- The Importance of Butterfly Habitat to Hunters
The Importance of Butterfly Habitat to Hunters
By Marc Gray, Sustainable Monarch
One of the latest concerns from the avian world is the marked decline of the bobwhite quail. Loss of native prairie and intensive farming practices has eliminated the “odd areas” quail rely on. Quail were able to adapt for a time, benefitting from hedgerows while prairie chickens lost out; although they held on while farms were small. Quail are suffering significantly from the conversion of hayfields and pasture to fescue coupled with the bulldozing of hedgerows. In the East, the opposite is the case – too many trees. When resident game bird enthusiasts decry roadside mowing or fund projects to create brood habitat, they are promoting butterflies. Waterfowl nest in the upland grasslands used by butterflies too. What are young birds eating in those forest openings touted by the ruffed grouse hunter? Insects.
Monarchs have declined 90% over the last 20 years. Since the 1980’s, butterflies across the board have declined by half. This is directly linked to the loss of grasslands.
It will take innovative approaches to drive sound stewardship from now on and butterflies offer a model for a common language and mutual goals. Tracking butterfly occurrence and trends can give us a standard benchmark from which we can tailor management recommendations at multiple scales. Monarchs have declined 90% over the last 20 years. Since the 1980’s, butterflies across the board have declined by half. This is directly linked to the loss of grasslands. The closed-canopy forests of 60-80 year old trees that cover much of the area East of the Mississippi outside of neighborhoods and shopping centers are poor wildlife habitat. Deer require browse with sufficient nutrients to aid reproduction and antler growth. Nature’s food plots are clearings in the forest where lush growth supports herds. The loss of grasslands from New England to Florida is staggering. While the core of the Monarch breeding range is centered over the modern Corn Belt, I argue that the breeding range has shifted west over time as the disturbance that comes with having land in production went away. Extirpation of large mammals, namely bison and elk have removed major drivers of ecological function from the landscape. Butterflies are the canary in the coal mine for landscape-level impacts to the entire ecosystem. As the butterflies go, so goes other wildlife.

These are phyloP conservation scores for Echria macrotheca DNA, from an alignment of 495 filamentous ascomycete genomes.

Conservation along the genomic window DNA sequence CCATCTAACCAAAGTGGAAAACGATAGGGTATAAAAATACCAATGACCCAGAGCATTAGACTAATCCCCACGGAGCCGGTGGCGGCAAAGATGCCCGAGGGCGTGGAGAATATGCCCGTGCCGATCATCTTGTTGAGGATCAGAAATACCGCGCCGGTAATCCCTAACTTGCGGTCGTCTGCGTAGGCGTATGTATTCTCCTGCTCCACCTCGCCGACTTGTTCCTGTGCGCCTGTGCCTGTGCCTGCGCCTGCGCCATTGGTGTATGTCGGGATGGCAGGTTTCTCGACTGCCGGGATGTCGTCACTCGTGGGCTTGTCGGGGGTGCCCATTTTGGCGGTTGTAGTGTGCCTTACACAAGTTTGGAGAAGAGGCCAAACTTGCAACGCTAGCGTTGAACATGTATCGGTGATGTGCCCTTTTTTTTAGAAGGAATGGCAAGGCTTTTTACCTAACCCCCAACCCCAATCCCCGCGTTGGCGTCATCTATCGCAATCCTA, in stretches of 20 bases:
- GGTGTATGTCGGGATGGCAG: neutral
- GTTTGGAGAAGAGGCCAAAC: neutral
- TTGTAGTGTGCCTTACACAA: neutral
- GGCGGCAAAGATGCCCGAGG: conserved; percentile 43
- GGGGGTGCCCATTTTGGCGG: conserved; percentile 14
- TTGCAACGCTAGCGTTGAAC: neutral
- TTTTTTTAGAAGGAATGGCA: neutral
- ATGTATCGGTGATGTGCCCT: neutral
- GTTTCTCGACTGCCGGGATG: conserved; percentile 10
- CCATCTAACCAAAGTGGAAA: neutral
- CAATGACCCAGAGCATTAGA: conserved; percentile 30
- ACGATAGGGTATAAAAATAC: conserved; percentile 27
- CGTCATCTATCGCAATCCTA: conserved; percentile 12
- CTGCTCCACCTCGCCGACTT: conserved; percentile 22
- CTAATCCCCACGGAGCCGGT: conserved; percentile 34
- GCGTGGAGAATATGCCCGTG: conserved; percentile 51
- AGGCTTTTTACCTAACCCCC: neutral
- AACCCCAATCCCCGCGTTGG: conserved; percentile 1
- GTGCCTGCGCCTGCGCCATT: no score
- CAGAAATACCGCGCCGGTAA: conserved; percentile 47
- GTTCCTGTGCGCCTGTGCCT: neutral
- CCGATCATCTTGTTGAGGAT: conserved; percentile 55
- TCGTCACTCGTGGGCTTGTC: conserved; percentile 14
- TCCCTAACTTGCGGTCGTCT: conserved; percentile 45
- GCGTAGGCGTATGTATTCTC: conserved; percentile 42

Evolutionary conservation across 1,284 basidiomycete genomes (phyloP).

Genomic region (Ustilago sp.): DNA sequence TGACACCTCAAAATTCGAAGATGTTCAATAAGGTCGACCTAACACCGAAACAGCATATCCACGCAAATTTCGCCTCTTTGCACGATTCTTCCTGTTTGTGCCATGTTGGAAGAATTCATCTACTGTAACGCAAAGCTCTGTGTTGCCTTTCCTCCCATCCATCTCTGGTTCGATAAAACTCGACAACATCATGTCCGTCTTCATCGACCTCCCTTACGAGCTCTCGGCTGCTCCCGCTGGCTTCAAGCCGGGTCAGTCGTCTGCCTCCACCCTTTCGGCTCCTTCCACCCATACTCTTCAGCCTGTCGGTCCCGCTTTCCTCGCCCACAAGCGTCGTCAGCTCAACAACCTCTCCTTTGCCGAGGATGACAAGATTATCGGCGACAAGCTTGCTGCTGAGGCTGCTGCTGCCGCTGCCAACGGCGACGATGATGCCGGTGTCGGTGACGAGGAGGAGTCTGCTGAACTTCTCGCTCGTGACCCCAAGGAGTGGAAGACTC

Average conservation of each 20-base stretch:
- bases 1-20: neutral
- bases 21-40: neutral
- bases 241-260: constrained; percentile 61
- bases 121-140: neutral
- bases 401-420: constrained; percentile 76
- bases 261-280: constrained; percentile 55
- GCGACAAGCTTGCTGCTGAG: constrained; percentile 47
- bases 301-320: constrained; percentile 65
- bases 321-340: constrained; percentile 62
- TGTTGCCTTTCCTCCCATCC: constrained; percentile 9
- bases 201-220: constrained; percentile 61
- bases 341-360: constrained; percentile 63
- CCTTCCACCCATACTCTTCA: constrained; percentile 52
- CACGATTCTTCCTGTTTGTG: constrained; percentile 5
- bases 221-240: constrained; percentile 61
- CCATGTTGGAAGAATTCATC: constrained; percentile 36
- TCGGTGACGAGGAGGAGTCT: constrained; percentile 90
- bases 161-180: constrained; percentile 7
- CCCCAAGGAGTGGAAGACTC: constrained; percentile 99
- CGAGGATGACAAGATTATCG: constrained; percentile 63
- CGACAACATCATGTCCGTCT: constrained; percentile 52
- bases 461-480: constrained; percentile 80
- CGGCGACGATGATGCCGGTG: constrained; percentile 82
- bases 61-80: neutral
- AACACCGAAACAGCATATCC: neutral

With partners, Sustainable Monarch proposes creation of Sustainable Monarch Reserves to develop a series of protected sites with the intention of restoring ecological processes that these butterflies evolved with. The idea is to secure funding to create areas managed specifically for butterflies through a combination of conservation easements, cooperative agreements, accepting property donations and eventual fee title purchases. We are launching what, to our knowledge, is the first land trust dedicated to butterflies. The reserve effort will facilitate work on economic incentives from market-based solutions where local businesses and communities benefit from maintaining native plants on the landscape. The added value of creating products and jobs surrounding harvest of milkweed to create new milkweed patches, clothing, cosmetics and other items is a novel approach that compliments other initiatives by providing longer-term conservation than what is currently available on a large scale. Sustainable Monarch Reserves will serve as the anchor that other stewardship activities can be planned around to improve connectivity & create a dynamic ecosystem that gives monarchs the ability to move across the landscape within preserved corridors. Game species will come along for the ride because they must move across the landscape too and so many plants that they eat are pollinated by bees that benefit from plantings to encourage butterflies. Butterflies are a convenient measure of what is happening in the field. The critter of interest is not as important as the vegetative condition on the ground.
To learn more about Sustainable Monarch, visit their website at SustainableMonarch.org